Berlin, February 28, 1876
Just arrived home from Wiesbaden. Spent another highly interesting day there with Brahms yesterday. In the morning there was a matinée musicale at the house of the same Princess of Hesse-Barchfeld. The Frankfort String Quartet, Hugo Heerman leading, had come over for the purpose. Brahms played with them his “Quartet in C Minor, Op. 60,” and then accompanied me in the longest, and to me the finest, of his romances from Tieck’s beautiful Magellone, “Wie soll ich die Freude, die Wonne denn tragen,” Op. 33, No. 6.
After the matinée Brahms took me to the Landgravine Anna of Hesse, a princess of considerable talent, whom however, as he told me, he mostly admired her for her simple and modest, yet extremely cordial and affable manners. Otherwise he does not particularly care for personal intercourse with the “highest spheres of society,” as he called it.
Last night, being Sunday before Shrove-Tuesday, we had intended to go to the masked ball at the Kursaal, to which we had already taken tickets. In the afternoon, however, Brahms came to my room in the hotel, and said: “I say! I have another idea; let us give the tickets to the head-waiter and ourselves rather go to Mr. X., (Henschel’s footnote. A composer of the most wonderful fertility, at that time quite celebrated and rather popular.) which will entertain us just as well. You know, I am really fond of the man, but can’t help being amused at his good-natured loquacity, which to me is as good as a play. Do make him speak of Wagner; I like that especially; and also ask him to show you one of his orchestral scores; they are really models of what copying ought to be. You will see that Mr. X. is an extraordinary fellow. He is not happy unless he composes a certain number of hours every day, and with all that he copies even the parts of his symphonies himself.”
Well, to Mr.X.’s house we went accordingly, finding, to our satisfaction, both him and his wife at home. Brahms seemed tired; he spoke little, which, however, was only natural, since both Mr. X. and his wife seemed to vie with each other as to which could talk most and quickest. At last Mr X., who constantly reminded me on Don Bartolo without the wig, was called away into the next room by his barber, who had come to shave him, and the task of entertaining us rested on Mrs. X.’s shoulders alone. “You have no idea,” she said, “how hard a worker X. is.” (She never said “my husband.”) “I am proud and happy to have at last prevailed upon him to go for a walk with our daughter every day for two hours, thus keeping him at least for two hours a day from composing.”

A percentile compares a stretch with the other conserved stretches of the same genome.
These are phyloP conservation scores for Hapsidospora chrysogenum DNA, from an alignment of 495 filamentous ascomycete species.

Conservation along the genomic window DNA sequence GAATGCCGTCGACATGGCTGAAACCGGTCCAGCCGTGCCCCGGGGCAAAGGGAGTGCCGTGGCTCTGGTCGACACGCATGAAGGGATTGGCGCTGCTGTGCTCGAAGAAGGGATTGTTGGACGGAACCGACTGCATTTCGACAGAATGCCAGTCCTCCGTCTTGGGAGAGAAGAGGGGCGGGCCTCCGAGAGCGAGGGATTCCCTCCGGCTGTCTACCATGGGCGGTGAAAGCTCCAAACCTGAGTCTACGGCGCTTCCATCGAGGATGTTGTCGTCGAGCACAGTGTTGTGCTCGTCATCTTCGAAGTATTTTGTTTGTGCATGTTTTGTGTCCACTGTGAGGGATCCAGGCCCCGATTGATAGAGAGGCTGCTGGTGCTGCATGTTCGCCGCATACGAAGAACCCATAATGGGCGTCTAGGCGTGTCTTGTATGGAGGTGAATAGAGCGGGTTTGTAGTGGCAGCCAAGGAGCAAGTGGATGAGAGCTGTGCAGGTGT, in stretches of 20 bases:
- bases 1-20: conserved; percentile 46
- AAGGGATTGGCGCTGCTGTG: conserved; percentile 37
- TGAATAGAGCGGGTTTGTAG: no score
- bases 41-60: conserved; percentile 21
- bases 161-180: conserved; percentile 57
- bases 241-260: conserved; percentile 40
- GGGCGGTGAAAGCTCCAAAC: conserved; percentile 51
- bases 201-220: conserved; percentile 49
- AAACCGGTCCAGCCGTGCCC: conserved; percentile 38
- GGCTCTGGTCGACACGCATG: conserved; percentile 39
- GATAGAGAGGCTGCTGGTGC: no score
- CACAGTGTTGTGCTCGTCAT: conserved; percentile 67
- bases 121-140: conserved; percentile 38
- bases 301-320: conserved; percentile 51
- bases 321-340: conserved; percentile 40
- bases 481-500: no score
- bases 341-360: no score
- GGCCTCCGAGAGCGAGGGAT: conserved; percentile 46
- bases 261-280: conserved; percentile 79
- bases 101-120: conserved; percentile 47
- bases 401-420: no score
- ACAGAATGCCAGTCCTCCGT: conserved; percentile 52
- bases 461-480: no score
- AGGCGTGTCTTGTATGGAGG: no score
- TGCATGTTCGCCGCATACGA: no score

“Ah, that’s good, that’s very good,” said Brahms instantly, again looking as innocent as a new-born babe. Mr. X., upon our taking leave, offered to accompany us on a little stroll through the park, during which he told us he had received an invitation to conduct one of his symphonies at a coming music festival in Silesia. Upon my speaking rather disparagingly of the musical achievements of the moving spirit of that festival, a member of the highest aristocracy, who had published and produced several pretentious and very inferior compositions of his own, Brahms said to me, with the pretence of a serious rebuke in his voice: “My dear Henschel, let me warn you to be more cautious when speaking of a nobleman’s compositions, for you can never know who did ’em!”
We left Wiesbaden last night for Frankfort on the Main. On arriving at the old hotel where I had been in the habit of putting up, room No. 42 was allotted to us by one of the menials. While, however, we were sitting in the tap-room over a farewell bottle of Rhine-wine, the head-waiter, who knew us, came up to me, announcing that a far better room, No 11, had been placed at our disposal. After a cozy chat, in the course of which, to my great delight, Brahms had asked me if I knew of a very remote, quiet spot, untrodden by excursionists, where, during the summer vacation we might spend a week or two together – we retired to room No. 11, and it was my instant and most ardent endeavor to go to sleep before Brahms did, as I knew from past experience that otherwise his impertinently healthy habit of snoring would mean death to any hope of sleep on my part.
My delight at seeing him take up a book and read in bed was equaled only by my horror when, after a few minutes, I saw him blow out the light of his candle. A few seconds later the room was fairly ringing with the most unearthly noises issuing from his nasal and vocal organs. What should I do? I was in despair, for I wanted sleep, and, moreover, had to leave for Berlin early next morning. A sudden inspiration made me remember room No. 42. I got up, went downstairs to the lodge of the porter, whom, not without some difficulty, I succeeded in rousing from a sound sleep. Explaining the cause and object, I made him open room No. 42 for me. After a good night’s rest, I returned, early in the morning, to the room in which I had left Brahms.
He was awake and, affectionately looking at me, with the familiar little twinkle in his eye and mock seriousness in his voice, said to me, well knowing what had driven me away: “Oh, Henschel, when I awoke and found your bed empty, I said to myself, ‘There! he’s gone and hanged himself!’ But really, why didn’t you throw a boot at me?”
The idea of my throwing a boot at Brahms!
During our hurried breakfast – Brahms, returning to Vienna, also had to take an early train – we again spoke of the coming summer, and he seemed rather attracted by the glowing description I gave him of island of Rügen, in the Baltic Sea, which I had visited before and was very fond of, but which was quite unknown to him. So we parted with a hearty “Auf Wiedersehn,” which made me very happy. I love him dearly.
The illustration is not in Henschel’s book.